11

Mar

2016

The Most Ominous Graph in Psychology

Written by: Arnold Glass

 
Ominous

Photo: Public Domain

Arnold Glass, author of Cognition: A Neuroscience Approach (2016), introduces us to the most ominous graph of all time.

 

The most ominous graph in the history of psychology and perhaps of all time was published a few years ago to not much notice. It is shown below. I would like to call attention to its implications now.

Profiles of percentage scores on the Heim AH4-1 test (AH41) of fluid intelligence across testing sessions for survivor (C), death (D), and dropout (W) groups.

Profiles of percentage scores on the Heim AH4-1 test (AH41) of fluid intelligence across testing sessions for survivor (C), death (D), and dropout (W) groups.

There are two different experimental paradigms for determining the effect of age on cognitive ability. The better paradigm is the longitudinal study. In this paradigm, a group of participants is given some test repeatedly throughout their lives and the correlation between age and task performance is computed.

The practical difficulty with this experimental paradigm is that it takes a very long time to complete the study. If one wishes to do more than one experiment in their lifetime, the alternative is the cross-sectional study. A group of participants of different ages are all given the same exam at the same time and again the correlation between age and task performance is computed.

An ability of interest is fluid intelligence, which is the ability to perform a new task for the first time. In cross-sectional studies, fluid intelligence is found to be at its peak for individuals in their 20s and to continuously decline with age so that for all ages, when the performance of people ten years apart in age are compared, the mean for the older individuals is always lower than for the younger individuals.

Over 20 years ago Patrick Rabbitt and his colleagues (Rabbitt, Lunn, & Wong, 2008; Death, Dropout, and Longitudinal Measurements of Cognitive Change in Old Age, Journal of Gerontology: Psychological Sciences, 63B, P271 – P278) began a longitudinal study of fluid intelligence. More than 5,800 individuals of all different ages from Manchester and Newcastle-upon-Tyne were recruited by newspaper advertisements and given the same test of fluid intelligence four times, at five-year intervals, so it was possible to determine how an individual’s performance changed over 15 years.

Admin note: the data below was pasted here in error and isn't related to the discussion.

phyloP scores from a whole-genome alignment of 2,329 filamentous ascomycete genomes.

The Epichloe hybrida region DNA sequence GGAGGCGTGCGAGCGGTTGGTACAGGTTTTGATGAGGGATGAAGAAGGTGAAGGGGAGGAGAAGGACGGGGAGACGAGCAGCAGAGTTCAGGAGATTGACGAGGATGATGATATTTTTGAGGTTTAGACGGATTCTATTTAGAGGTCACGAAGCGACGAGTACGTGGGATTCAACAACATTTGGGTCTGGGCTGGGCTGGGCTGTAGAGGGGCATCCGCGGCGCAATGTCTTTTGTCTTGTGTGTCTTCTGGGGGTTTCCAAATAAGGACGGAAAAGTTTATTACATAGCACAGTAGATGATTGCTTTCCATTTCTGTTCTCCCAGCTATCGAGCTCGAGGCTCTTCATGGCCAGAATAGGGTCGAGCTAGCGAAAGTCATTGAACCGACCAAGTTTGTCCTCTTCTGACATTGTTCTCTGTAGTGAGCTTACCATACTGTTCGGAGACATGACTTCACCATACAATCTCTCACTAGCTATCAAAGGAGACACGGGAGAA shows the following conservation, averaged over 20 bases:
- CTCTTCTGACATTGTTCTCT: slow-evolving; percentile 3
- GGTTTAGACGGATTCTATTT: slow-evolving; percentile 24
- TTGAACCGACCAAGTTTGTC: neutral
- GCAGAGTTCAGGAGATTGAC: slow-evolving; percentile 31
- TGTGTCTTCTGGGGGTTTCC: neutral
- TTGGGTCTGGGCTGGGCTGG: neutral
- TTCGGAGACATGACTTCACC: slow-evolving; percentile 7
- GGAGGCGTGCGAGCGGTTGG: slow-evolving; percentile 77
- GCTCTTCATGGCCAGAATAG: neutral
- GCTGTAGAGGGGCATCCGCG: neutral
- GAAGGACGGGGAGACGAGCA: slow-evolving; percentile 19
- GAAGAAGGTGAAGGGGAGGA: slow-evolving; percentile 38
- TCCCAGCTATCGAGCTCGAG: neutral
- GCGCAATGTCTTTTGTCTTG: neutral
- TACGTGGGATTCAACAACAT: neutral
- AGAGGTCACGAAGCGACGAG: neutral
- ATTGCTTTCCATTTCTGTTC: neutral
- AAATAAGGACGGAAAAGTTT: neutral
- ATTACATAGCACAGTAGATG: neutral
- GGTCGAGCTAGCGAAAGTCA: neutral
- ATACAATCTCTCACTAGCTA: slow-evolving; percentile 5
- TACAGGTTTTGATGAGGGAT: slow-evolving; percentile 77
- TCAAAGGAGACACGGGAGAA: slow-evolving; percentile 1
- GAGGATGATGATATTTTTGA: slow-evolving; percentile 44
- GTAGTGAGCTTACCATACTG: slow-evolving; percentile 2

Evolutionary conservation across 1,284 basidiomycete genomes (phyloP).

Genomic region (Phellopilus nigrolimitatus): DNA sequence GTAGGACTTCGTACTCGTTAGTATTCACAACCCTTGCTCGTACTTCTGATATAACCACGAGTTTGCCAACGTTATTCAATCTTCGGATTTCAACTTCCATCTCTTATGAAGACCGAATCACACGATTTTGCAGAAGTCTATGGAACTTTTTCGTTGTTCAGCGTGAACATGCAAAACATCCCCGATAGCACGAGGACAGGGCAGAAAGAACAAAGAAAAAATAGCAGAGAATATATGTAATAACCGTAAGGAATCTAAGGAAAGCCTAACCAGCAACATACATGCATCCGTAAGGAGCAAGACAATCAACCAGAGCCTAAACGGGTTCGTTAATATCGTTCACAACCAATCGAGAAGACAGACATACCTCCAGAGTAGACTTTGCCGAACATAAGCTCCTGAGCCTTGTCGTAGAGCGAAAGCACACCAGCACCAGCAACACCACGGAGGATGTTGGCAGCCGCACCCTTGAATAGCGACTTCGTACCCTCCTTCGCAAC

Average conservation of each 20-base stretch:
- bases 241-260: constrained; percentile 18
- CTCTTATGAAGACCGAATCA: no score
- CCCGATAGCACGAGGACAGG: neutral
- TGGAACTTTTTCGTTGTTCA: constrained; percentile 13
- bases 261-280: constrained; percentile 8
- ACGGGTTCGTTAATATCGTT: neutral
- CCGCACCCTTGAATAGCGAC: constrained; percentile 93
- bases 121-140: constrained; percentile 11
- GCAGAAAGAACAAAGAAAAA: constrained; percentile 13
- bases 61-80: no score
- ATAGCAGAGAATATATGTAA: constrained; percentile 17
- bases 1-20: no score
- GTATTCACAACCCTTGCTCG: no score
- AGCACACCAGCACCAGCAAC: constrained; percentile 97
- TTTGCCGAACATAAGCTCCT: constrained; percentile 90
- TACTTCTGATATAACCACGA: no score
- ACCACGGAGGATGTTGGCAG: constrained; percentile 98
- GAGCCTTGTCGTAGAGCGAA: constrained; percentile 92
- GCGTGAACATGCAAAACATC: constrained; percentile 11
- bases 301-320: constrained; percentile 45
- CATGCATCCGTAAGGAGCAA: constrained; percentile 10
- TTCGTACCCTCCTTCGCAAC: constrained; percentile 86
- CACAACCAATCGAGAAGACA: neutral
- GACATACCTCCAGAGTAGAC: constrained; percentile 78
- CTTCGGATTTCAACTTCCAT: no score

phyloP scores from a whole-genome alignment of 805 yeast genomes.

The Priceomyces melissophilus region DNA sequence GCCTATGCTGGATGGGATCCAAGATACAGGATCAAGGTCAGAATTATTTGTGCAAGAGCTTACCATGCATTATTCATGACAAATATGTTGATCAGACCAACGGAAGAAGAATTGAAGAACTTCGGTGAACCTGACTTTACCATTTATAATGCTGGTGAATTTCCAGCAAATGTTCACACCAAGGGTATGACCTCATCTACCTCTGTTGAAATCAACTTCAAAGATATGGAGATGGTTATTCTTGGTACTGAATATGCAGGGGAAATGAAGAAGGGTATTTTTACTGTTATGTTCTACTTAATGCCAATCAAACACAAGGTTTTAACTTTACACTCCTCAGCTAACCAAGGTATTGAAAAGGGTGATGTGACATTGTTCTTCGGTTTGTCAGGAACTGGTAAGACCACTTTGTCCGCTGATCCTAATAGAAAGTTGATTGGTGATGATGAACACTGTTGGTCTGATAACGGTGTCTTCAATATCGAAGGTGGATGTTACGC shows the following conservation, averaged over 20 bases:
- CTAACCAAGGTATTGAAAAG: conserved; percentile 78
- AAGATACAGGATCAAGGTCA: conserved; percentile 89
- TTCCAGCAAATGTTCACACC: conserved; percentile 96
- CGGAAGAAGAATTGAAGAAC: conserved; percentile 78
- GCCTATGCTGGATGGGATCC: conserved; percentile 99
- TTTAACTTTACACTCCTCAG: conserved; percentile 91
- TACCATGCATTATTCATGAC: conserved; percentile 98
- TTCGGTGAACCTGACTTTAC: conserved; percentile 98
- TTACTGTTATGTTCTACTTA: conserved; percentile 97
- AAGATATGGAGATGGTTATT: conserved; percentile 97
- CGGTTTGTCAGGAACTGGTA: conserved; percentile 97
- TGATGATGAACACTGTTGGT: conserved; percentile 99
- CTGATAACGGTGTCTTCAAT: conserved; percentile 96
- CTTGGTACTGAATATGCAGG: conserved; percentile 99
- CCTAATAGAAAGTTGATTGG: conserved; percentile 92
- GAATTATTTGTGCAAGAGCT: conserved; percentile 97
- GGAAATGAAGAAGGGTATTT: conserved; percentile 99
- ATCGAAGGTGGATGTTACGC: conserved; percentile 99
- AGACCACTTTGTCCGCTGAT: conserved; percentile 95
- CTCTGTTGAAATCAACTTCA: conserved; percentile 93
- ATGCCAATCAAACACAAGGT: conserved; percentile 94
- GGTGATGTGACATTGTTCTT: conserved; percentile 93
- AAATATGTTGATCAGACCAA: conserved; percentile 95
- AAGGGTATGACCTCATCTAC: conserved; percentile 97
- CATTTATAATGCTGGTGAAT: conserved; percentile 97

The results are shown in the accompanying figure. As is necessarily the case for any longitudinal study, some of the initial participants withdrew from the study over the fifteen year period while others died. What was unique to this study, and ominous, was that how well participants performed on the test of fluid intelligence predicted whether they would withdraw from the study and/or die within the next twenty years.

As shown in the figure, the level of performance on the initial test predicted how long a person would participate in the study and, more important, how long they had to live. The poorer the initial level of performance was, the less likely the individual was to be alive and participating in the study twenty years later. Furthermore, it was not the case that performance continuously declined with age. Rather, performance did not decline until an individual was within five years of withdrawing from the study and/or dying. So a decline in performance on the test of fluid intelligence was a leading indicator of future ill health in the next five years, perhaps before the participant was even aware it. It suggests a deep connection between physical and mental health that needs to be explored.

So, by regularly taking a test of fluid intelligence you might be able to be forewarned of your own ill health and possible death within the next five years. Knowing this now, would you want to take this test?

Enjoyed reading this article? Share it today:

About the Author: Arnold Glass

Arnold Glass is author of Cognition: A Neuroscience Approach (2016). He is a Professor in the Department of Psychology at Rutgers University....

View the Author profile >
 

Latest Comments

Have your say!